Returning from a recent Software Carpentry Workshop at the University of Toronto, I had a chance to see Greg Wilson in his element, instructing a roomful of diverse students in the wonders of automated processing. It was fun to see him work with a student's messy csv file while he weaved in the workshop's lessons about shell scripting, python, version control and SQL. I learned both as a student and as an instructor, and will be taking a number of practices back to my own classroom. Most instructive for me to hear was why he does what he does, and what he sees as the core values of Software Carpentry. I am too often hesitant to share my own feelings and interest with my students for fear of alienating them. Greg showed those fears are mostly unfounded.

In that light, what he said regarding the population of Software Carpentry instructors has stayed with me the most. Apparently at one point in the lifetime of Software Carpentry, the male:female ratio of instructors was close to 3:2 (38% female to be exact). As the instructor pool has grown, it has begun to regress down closer to the tech industry's 6:1 male:female ratio. As someone who joined Software Carpentry because of it's inclusive and diverse instructor pool, I was saddened to hear this. I realize the irony of being saddened by something that I ultimately contribute to.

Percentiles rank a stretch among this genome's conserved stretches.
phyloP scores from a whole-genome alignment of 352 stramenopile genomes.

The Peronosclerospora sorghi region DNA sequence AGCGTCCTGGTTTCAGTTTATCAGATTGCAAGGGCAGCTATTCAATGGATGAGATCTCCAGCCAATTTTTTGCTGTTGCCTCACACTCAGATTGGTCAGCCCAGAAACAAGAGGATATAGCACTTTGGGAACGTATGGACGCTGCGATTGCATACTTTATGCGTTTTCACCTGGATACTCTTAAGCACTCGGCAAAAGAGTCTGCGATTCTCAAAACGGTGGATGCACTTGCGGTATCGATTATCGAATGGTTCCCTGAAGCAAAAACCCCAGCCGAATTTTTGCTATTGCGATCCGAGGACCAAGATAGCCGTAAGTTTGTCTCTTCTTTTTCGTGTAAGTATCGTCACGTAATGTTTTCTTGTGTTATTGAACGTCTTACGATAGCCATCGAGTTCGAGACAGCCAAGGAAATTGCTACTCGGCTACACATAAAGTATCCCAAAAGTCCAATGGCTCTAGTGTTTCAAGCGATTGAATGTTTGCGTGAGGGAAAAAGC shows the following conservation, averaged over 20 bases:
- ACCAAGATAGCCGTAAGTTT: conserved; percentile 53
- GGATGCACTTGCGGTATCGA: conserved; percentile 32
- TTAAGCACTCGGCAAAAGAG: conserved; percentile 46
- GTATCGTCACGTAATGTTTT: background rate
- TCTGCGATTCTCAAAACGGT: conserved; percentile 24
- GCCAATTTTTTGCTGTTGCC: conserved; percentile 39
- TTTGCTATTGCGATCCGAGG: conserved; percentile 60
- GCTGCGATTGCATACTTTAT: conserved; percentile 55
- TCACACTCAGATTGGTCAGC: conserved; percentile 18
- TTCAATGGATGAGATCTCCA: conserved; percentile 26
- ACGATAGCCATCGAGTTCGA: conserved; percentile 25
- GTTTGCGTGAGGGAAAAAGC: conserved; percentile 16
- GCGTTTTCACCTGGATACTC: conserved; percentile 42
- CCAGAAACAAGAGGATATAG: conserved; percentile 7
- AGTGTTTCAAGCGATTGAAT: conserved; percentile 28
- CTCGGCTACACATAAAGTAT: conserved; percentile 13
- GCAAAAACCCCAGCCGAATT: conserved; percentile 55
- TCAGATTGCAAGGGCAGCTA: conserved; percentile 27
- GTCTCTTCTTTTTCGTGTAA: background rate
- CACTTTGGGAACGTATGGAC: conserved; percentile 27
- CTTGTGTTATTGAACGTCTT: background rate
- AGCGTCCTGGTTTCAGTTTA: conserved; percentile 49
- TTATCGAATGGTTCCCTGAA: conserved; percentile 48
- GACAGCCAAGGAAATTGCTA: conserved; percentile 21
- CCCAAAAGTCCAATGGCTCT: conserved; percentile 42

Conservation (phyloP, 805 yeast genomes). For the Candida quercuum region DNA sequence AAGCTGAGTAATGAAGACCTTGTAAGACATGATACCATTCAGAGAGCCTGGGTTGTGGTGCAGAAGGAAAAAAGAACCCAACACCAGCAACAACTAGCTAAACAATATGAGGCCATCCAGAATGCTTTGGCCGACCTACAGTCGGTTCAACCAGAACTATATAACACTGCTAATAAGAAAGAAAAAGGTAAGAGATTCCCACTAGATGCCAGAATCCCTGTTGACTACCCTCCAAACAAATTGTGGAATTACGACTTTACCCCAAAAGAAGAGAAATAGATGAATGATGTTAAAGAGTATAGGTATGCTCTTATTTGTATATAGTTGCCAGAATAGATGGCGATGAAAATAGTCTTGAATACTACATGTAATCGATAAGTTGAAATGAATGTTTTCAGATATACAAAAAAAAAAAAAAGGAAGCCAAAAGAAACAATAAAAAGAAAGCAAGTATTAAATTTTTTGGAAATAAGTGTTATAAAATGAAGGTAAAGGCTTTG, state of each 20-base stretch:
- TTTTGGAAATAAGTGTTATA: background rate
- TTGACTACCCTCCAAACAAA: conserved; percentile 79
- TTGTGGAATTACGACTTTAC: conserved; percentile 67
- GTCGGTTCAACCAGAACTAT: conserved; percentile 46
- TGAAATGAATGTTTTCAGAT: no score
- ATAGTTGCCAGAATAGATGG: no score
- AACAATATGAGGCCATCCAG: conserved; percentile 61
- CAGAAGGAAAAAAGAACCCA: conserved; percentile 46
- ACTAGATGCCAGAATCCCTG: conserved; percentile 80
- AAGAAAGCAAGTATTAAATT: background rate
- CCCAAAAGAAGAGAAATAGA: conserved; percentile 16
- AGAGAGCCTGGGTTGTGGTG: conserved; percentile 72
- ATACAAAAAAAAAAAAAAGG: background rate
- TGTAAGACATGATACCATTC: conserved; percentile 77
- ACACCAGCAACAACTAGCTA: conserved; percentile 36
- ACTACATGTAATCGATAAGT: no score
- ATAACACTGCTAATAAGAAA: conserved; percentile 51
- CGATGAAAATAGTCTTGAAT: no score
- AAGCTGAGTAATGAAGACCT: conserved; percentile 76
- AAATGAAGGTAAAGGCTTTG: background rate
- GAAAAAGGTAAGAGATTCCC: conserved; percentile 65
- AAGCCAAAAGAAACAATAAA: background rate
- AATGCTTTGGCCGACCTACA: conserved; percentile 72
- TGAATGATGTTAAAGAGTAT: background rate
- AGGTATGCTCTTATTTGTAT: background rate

So what's the problem? If the ratio is 6:1 male:female in the computer science field, then Software Carpentry shouldn't expect parity, should it? Only if we expect Software Carpentry to continue instructing effectively. An increasing number of studies suggest that enforcing gender parity in an organization raises the overall quality of that organization. As a summary by Curt Rice lays out, any time we draw unevenly from an evenly distributed population, we select for extraordinary individuals from the underrepresented population, but also let through mediocre individuals from the overrepresented one. When the workforce reflects the population, the quality of the workforce rises. Those in the mediocre majority are weeded out and replaced by the more competent minority.

What does this mean for Software Carpentry? I notice that the interim board is evenly split male:female, which I applaud. Perhaps they can push initiatives that will preferentially draw a balanced instructor pool for workshops. However, judging by the requests in my inbox, instructors are always in demand. Part of the appeal of Software Carpentry is its mix of benevolent dictatorship and do-ocracy, and that it has more projects than volunteers. It would be difficult to turn away interested parties because of their majority status. I just hope that as Software Carpentry continues to grow, we actively recruit women and under-represented minorities to our group.

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Diversity Mythbusting: Quotas

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